This past weekend Nobel Laureate Ronald Coase died.   He is one of the most influential social science scholars ever, having shaped questions of organizational economics, and virtually founding the field of law & economics.  His 1937 paper, “The Nature of the Firm,” addressed the canonical question for organizational economics, and a mere 23 years later in 1960 he altered the trajectory of social science research with “The Problem of Social Cost.”  As Coase put it:

Transaction costs were used in one case to show that if they were not included in the analysis, the firm has no purpose, while in the other I showed, as I thought, that if transaction costs were not introduced into the analysis, for the range of problems considered, the law had no purpose (p. 62).

The Cheap Talk guys give us a short, pithy take on the organizations piece, and  Steven Landsburg distills the essence of the externalities argument here. 

It’s difficult to convey what an influence Coase has had on the profession, but it is certainly much greater than the “median” Nobel Prize winner. Peter Klein weighs in:

His “Problem of Social Cost” (1960) has 21,692 Google Scholar cites, and “The Nature of the Firm” has 24,501. Adam Smith’s Wealth of Nations, summed across editions, has about 30,000. Coase changed the way economists think about the business firm and the way they think about property rights and liability….  Not all economists have agreed with his arguments and conceptual frameworks, but they radically changed the terms of debate in the economics of law, welfare, industry, and more. He is the key figure in the “new institutional economics” (and co-founder, and first president, of the International Society for New Institutional Economics).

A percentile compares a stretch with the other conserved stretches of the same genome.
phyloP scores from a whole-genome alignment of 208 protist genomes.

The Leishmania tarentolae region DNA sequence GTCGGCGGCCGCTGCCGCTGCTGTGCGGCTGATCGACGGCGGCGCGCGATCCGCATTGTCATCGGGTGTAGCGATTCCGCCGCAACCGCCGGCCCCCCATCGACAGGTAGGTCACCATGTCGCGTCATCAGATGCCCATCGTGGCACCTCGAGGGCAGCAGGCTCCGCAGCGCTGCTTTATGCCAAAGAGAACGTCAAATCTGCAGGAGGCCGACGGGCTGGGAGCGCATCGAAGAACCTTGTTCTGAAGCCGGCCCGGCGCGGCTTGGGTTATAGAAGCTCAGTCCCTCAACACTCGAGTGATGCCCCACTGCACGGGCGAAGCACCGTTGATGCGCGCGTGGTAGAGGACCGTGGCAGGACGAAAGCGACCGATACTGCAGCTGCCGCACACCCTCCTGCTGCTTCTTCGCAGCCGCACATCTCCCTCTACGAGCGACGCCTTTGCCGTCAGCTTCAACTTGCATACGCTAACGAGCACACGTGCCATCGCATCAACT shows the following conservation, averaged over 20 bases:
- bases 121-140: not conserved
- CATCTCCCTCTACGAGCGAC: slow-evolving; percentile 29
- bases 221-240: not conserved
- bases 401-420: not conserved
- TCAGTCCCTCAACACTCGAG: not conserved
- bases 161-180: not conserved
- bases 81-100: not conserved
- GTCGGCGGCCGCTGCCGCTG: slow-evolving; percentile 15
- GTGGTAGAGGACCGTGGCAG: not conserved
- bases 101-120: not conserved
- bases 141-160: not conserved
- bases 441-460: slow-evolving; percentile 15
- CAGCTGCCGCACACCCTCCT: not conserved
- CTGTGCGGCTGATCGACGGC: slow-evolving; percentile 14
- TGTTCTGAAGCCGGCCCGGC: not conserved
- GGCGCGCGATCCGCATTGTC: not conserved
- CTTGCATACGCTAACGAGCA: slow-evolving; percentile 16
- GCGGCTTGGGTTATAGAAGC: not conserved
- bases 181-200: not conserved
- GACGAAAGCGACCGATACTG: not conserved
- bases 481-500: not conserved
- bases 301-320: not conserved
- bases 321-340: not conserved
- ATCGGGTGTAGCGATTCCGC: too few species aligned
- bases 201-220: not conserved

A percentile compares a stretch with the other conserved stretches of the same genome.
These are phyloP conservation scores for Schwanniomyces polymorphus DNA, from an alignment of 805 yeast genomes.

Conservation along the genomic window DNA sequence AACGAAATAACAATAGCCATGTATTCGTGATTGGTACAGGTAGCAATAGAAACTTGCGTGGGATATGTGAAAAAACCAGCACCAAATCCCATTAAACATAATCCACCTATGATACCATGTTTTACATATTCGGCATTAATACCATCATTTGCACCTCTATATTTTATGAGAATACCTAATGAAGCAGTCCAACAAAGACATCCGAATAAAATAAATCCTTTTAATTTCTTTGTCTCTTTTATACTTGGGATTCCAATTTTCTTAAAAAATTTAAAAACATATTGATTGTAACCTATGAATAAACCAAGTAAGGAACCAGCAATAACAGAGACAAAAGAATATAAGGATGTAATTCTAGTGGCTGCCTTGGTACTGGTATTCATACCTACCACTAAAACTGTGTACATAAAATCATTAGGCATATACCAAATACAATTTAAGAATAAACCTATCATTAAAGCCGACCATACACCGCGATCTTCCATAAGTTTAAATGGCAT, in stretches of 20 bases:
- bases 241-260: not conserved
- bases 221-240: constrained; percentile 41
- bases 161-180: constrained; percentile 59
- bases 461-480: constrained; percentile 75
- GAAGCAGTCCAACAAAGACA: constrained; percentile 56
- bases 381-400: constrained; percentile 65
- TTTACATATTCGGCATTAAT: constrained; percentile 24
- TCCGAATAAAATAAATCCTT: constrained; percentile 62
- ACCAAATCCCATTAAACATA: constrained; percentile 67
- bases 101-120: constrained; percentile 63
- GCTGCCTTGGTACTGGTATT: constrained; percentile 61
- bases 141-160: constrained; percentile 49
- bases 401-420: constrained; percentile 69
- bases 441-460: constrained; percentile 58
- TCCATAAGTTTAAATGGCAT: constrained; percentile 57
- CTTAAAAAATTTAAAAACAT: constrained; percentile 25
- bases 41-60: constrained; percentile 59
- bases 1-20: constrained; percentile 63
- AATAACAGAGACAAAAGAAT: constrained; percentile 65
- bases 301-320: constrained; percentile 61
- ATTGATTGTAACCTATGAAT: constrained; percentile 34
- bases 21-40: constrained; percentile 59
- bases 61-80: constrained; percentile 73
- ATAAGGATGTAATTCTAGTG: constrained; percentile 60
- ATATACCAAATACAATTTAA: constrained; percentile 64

The Lawrence Economics Blog’s links to Coase are here, and here is a the University of Chicago notice. If you just type “Coase” into a search engine, you will have plenty to read.   Wow.